Eddie Vedder was doubly cursed with both the contradictions of a rock star and the contradictions of his generation. In the spring of 1995—perhaps as an act of penance, and certainly as a way to “hide” while making a show of “hiding”—he toured with Mike Watt, formerly of unimpeachable eighties indie band, the Minutemen.5 Each night, Vedder would sing “Against the 70’s,” a warning about the dangers of dead-end nostalgia and a pep talk for young people dragged down by the “you shoulda been there!” hectoring of their parents: “Baby boomers selling you rumors of their history,” Eddie sang. “Forcing youth away from the truth of what’s real today.”

But many in Watt’s audience did not see Vedder as “real.” This made the tour, at times, a painful experience for him. “It was really great until the middle, and then I think I couldn’t handle it,” he reflected years later. “There were people throwing coins in Chicago—Minutemen fans who didn’t want to see a corporate-rock-band guy on the same stage as Watt. And I was frustrated. I was thinking, ‘I’m supporting your guy; he’s my hero too.’ Goddamn.”

Yes, he was frustrated, but Vedder couldn’t resist adding a typically self-defeating Gen Xer–style addendum. “I understand where they’re coming from. I might have been one to throw the coin myself.”

By the time of the Red Rocks concerts, Pearl Jam had reached a breaking point. Their life as a band had grown increasingly chaotic and incomprehensible, with triumphs commingling with tragedies. In 1994, they visited the White House the day after Kurt Cobain’s body was found. Later that year, they put out one of their best and most popular albums, Vitalogy, and nearly ripped themselves apart in the process. Dave Abbruzzese, their third drummer, was fired that August; Stone Gossard delivered the news, though Abbruzzese’s tensions were mainly with Vedder. He apparently hated that Abbruzzese agreed to appear on the cover of Modern Drummer during a media blackout he had imposed on the band, the most Spinal Tap–like detail to this most Spinal Tap–like subplot of the Pearl Jam story.

The other main conflict in the band was between Gossard, whose original demos had formed the basis of Pearl Jam’s debut Ten and basically invented their career, and Vedder, the irreplaceable singer and leading man. The power balance in Pearl Jam inevitably, irrevocably shifted in a bloodless coup. Stone had to give up control to Eddie so that the band could survive. That McCready was deep enough into booze and cocaine to require rehab somehow was among their lesser problems.

Unbeknownst to the band, there were also unseen forces that would eventually conspire against them. One month before Vitalogy came out, a band of Adidas-wearing funk-metal mooks named Korn released their self-titled debut. It took more than two years to go platinum—as opposed to two weeks for Vitalogy—but by then the nü-metal movement Korn spearheaded had completely taken over rock music, kicking grunge and post-grunge and anyone else sporting soul-patches and flannel to the curb. Also around the time of Vitalogy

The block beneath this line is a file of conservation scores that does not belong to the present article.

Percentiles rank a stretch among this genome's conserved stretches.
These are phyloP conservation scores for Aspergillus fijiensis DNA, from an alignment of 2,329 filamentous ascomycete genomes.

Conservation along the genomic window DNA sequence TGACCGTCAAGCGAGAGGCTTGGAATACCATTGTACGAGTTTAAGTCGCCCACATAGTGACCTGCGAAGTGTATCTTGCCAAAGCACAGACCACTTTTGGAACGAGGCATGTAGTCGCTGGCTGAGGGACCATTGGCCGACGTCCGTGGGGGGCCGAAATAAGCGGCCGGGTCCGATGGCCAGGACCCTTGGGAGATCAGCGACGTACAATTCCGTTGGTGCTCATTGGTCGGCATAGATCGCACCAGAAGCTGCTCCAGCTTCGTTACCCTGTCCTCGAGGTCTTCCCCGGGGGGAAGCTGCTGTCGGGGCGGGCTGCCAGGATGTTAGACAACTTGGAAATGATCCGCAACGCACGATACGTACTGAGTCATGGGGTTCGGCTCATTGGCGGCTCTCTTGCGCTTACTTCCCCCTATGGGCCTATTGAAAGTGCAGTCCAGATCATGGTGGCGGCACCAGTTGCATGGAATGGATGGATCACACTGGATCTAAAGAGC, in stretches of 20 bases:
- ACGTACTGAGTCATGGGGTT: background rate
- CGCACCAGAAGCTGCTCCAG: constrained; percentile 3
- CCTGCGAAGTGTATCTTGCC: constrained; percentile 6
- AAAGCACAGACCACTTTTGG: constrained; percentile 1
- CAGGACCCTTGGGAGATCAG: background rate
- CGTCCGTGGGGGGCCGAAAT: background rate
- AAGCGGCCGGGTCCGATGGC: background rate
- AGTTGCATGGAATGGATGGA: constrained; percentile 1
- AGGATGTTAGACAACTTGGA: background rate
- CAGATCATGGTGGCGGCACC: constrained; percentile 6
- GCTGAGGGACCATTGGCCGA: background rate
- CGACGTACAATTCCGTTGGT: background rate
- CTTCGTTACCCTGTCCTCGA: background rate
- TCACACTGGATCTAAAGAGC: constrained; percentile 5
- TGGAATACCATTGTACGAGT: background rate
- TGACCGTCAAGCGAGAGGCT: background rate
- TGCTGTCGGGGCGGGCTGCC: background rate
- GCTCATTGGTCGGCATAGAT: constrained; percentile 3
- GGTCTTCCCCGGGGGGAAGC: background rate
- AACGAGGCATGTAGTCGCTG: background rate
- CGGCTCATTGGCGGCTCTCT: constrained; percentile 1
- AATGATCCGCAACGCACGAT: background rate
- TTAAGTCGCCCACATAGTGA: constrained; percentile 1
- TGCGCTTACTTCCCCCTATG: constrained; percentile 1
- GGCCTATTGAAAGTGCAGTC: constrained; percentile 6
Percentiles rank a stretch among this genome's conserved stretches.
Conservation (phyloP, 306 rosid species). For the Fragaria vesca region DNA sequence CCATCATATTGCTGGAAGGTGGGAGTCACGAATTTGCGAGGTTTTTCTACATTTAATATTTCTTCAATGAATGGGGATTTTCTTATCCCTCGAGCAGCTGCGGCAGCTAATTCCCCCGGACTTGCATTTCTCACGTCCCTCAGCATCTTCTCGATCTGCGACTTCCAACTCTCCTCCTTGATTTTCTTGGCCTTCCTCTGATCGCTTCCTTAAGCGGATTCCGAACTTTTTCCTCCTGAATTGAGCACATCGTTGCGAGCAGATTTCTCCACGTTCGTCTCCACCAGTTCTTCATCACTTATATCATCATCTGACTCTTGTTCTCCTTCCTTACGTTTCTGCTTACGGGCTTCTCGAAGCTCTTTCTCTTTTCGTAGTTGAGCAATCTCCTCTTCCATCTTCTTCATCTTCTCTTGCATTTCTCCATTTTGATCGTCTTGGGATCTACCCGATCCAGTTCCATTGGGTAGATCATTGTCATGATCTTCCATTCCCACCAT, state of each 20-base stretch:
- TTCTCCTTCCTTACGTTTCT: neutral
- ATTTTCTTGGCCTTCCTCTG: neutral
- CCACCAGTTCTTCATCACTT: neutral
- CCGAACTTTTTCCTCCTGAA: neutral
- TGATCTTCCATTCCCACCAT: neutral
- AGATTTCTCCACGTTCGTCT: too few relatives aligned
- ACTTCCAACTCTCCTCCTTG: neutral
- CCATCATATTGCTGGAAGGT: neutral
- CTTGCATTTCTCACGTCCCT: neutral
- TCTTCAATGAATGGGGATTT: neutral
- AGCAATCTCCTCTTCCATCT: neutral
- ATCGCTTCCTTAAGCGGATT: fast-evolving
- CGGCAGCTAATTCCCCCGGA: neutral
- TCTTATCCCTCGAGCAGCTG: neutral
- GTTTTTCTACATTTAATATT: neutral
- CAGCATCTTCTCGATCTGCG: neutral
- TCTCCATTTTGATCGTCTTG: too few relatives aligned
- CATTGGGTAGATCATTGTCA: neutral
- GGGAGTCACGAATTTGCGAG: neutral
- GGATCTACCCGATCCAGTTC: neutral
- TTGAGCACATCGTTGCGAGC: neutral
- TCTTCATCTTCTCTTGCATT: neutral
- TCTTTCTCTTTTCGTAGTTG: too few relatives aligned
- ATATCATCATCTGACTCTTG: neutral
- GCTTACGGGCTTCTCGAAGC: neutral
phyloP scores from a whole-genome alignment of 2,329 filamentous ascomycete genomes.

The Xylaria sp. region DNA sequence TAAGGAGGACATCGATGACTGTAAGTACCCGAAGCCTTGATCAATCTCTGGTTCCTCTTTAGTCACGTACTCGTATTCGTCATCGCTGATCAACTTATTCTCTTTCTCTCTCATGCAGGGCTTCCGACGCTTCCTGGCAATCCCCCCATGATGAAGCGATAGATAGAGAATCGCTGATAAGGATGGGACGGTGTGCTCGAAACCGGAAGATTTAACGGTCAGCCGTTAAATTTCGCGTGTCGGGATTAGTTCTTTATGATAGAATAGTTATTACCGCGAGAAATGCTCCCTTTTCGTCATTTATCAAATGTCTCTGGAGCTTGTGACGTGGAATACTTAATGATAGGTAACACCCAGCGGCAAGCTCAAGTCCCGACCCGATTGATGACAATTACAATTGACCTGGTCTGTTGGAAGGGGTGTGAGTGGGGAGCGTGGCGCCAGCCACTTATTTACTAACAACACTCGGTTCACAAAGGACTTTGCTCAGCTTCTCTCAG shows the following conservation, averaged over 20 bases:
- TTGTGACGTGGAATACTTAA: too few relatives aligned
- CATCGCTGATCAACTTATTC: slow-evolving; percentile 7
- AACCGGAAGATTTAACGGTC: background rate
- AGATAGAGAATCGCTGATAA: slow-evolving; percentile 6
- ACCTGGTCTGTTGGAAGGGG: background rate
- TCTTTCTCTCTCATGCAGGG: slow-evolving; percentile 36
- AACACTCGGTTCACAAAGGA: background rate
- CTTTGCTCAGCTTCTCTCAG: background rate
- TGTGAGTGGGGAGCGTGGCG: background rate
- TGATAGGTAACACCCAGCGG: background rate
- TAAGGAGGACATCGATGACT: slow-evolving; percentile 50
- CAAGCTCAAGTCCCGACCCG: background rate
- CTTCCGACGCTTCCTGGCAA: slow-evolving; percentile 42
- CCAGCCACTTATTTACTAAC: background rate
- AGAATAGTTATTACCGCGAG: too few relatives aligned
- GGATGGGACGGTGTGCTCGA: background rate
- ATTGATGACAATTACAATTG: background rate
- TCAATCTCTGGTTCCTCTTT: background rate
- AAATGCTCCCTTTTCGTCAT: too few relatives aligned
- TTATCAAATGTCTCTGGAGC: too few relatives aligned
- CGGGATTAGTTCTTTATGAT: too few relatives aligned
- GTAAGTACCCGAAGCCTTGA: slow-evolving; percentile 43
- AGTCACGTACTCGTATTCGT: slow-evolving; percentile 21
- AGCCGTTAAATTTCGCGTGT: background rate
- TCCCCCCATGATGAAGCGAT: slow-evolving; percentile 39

• **Rolling Stone, "Best Music Books of 2022"**

    **Corbin Reiff at SPIN, "Best Rock Biography of the Year (2022)"**

    Aquarian, "Holiday Guide for the Rock & Roll Literate*
  • “Steven Hyden is a brilliant rock chronicler, whether he’s writing about great bands or terrible ones. But with LONG ROAD, as Eddie Vedder would say, he’s unleashed a lion.”—Rolling Stone
  • "[The] best rock biography [of 2022]... Steven Hyden has all the answers [to Pearl Jam] and delivers them with the kind of wittily insightful analysis you only get from an obsessed fan and expert critic.”—Corbin Reiff, SPIN
  • “A comprehensive look from the perspective of a devoted (if not sometimes concerned) fan, this book is organized like Hyden’s favorite Pearl Jam mixtape, into chapters corresponding to a specific song and then elaborating from there, taking the reader to many fascinating, surprising places that aren’t well-known about the Seattle icons."—SPIN
  • "[Long Road is]... clear-eyed about Pearl Jam’s strengths and weaknesses, but also quite personal, the author infusing his own memories of coming of age at a time when Vs. and Vitalogy provided the soundtrack. The book wrestles with the question of why Pearl Jam mattered — and why, to some, they still very much do.”—Inside Hook
  • “In LONG ROAD, [Steven] Hyden gives almost an autobiographical history of Pearl Jam from the fan's perspective, from the early albums, to their shying away from the spotlight, through their embrace of playing unforgettable live shows in front of their increasingly fanatical fanbase.” 
  • “Must-read… There is no one writing about music with more passion and intellect than Steven Hyden." 
     —The Film Stage
  • “Through smart but accessible writing full of stories, asides, opinions and analysis, Hyden makes a compelling case for why Pearl Jam’s music matters….A joyous, thought-provoking and humane series of essays.”—Pittsburgh Post-Gazette
  • "A personal approach and valuable critical companion that does a great job of contextualizing the band's various life cycles."—Wisconsin Public Radio
  • “One of the most entertaining summations of what a rock band can do to one’s soul whether we like to admit it or not.” 


  • “Reading Long Road feels as if you’re in an endlessly engrossing conversation about Pearl Jam with a fellow admirer.”—Toronto Star
  • "[Hyden has] penned a thoroughly compelling book about Pearl Jam.”—Q101
  • "A critical consideration of one of rock’s most durable and inscrutable acts... A music biography well suited to fans of both the band and 1990s pop culture."

  • "Steven Hyden’s Long Road takes us well beyond the Pearl Jam story that has been rehashed for decades. He argues that the most commercially successful band of the alt-rock era is fundamentally misunderstood, and then he backs up that assertion with chapter after chapter packed with insights and fresh context. In this rock bio-as-mixtape configuration, the prose is as much impressionistic as linear, a format that suits a band that has figured out how to reinvent and improvise its way to hard-earned longevity."—Greg Kot, Sound Opinions co-host
  • “As a die-hard and nearly life-long Pearl Jam fan, I cannot recommend Long Road enough.  It is an essential perspective on one of the world’s greatest bands with incredibly heartfelt insight from Steven Hyden.”—Brian Fallon of The Gaslight Anthem

On Sale
Sep 27, 2022
Page Count
288 pages
Hachette Books

Steven Hyden

About the Author

Steven Hyden is the author of This Isn’t Happening, Twilight of the GodsYour Favorite Band Is Killing Me, and (with Steve Gorman) Hard to Handle. His writing has appeared in the New York Times MagazineWashington PostBillboardPitchforkRolling StoneGrantlandThe A.V. ClubSlate, and Salon. He is currently the cultural critic at UPROXX. He lives in Minneapolis, Minnesota with his wife and two children.

Learn more about this author